How do you fit 12,000 buses on Edsa?
How do you fit some 12,000 buses into two lanes on Edsa that can only accommodate 1,600?
The question continued to bug the Metropolitan Manila Development Authority (MMDA) two days after it strictly enforced lane restrictions on public utility buses (PUBs), a move that worsened traffic conditions on the country’s busiest highway on Monday.
“This is the reality we are facing today. This will not change unless we do something about it,” MMDA Chair Francis Tolentino said, adding that he expected the bottlenecks to develop because drivers were again adjusting to the revived “yellow lane” policy.
The policy, which was instituted in 1989 through a Metro Manila Council resolution, highlighted the “oversupply” of buses in the capital, Tolentino said.
Its revival, he said, enabled the agency to pinpoint two major choke points on Edsa: The southbound lane at the corner of Quezon Avenue and the northbound lane at Ortigas Avenue.
As a remedy, he said, the MMDA is considering extending the length of the barriers that separate the yellow lane from the regular lanes to discourage erring bus drivers from creating bottlenecks by entering the yellow lanes at the last minute.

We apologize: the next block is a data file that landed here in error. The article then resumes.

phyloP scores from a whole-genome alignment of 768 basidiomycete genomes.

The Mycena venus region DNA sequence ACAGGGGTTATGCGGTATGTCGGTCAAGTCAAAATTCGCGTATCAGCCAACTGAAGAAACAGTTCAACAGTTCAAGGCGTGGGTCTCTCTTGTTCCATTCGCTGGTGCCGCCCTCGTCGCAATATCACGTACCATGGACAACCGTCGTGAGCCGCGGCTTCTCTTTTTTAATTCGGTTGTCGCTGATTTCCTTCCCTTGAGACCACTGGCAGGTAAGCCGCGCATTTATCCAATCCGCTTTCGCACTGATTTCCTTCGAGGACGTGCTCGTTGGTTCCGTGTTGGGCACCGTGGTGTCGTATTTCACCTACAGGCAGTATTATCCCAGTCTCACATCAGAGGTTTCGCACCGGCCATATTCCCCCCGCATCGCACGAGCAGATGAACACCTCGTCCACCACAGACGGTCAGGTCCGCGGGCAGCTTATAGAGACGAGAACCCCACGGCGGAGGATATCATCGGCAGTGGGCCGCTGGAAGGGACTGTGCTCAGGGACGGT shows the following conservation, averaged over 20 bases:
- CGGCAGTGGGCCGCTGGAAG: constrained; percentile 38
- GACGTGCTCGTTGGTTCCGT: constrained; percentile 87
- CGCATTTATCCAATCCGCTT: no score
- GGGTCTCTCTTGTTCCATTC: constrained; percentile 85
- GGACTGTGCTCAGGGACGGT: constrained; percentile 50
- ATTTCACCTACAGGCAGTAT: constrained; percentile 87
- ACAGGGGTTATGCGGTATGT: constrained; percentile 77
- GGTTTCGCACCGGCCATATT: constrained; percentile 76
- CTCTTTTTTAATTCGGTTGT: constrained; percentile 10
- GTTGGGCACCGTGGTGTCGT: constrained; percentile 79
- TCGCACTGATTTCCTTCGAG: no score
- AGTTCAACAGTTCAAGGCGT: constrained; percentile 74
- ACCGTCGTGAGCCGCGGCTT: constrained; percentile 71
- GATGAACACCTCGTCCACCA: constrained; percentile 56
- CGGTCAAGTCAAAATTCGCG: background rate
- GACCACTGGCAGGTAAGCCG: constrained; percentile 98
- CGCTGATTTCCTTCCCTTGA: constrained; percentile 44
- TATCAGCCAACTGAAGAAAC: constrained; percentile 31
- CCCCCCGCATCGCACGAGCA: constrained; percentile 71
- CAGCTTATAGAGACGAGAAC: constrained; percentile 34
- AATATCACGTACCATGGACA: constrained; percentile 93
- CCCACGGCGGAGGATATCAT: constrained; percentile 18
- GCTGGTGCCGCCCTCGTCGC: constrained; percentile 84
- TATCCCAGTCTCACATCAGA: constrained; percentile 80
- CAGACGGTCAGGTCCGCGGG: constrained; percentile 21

Under the 1989 MMC resolution, the two outer lanes on both sides Edsa were designated as yellow lanes for the use of public utility vehicles.
Initially, all city and provincial buses were required to stay within these lanes at all times and were also prohibited from using flyovers and most of the underpasses.
At present, however, provincial buses are already allowed on flyovers during window hours—6 a.m. to 10 a.m., and 5 p.m. to 9 p.m.—to ease the load on yellow lanes especially during rush hours.
On a positive note, Tolentino observed that the revived restrictions had discouraged speeding and reckless driving. “Have you noticed that buses aren’t racing along Edsa anymore?” he said.
Tolentino reiterated his proposal for bus companies with small fleets to just merge together to be more economically viable and competitive. “This will allow them to pool their limited resources which will benefit the public. It has been done in the airline and banking industries.”
Subscribe to INQUIRER PLUS to get access to The Philippine Daily Inquirer & other 70+ titles, share up to 5 gadgets, listen to the news, download as early as 4am & share articles on social media. Call 896 6000.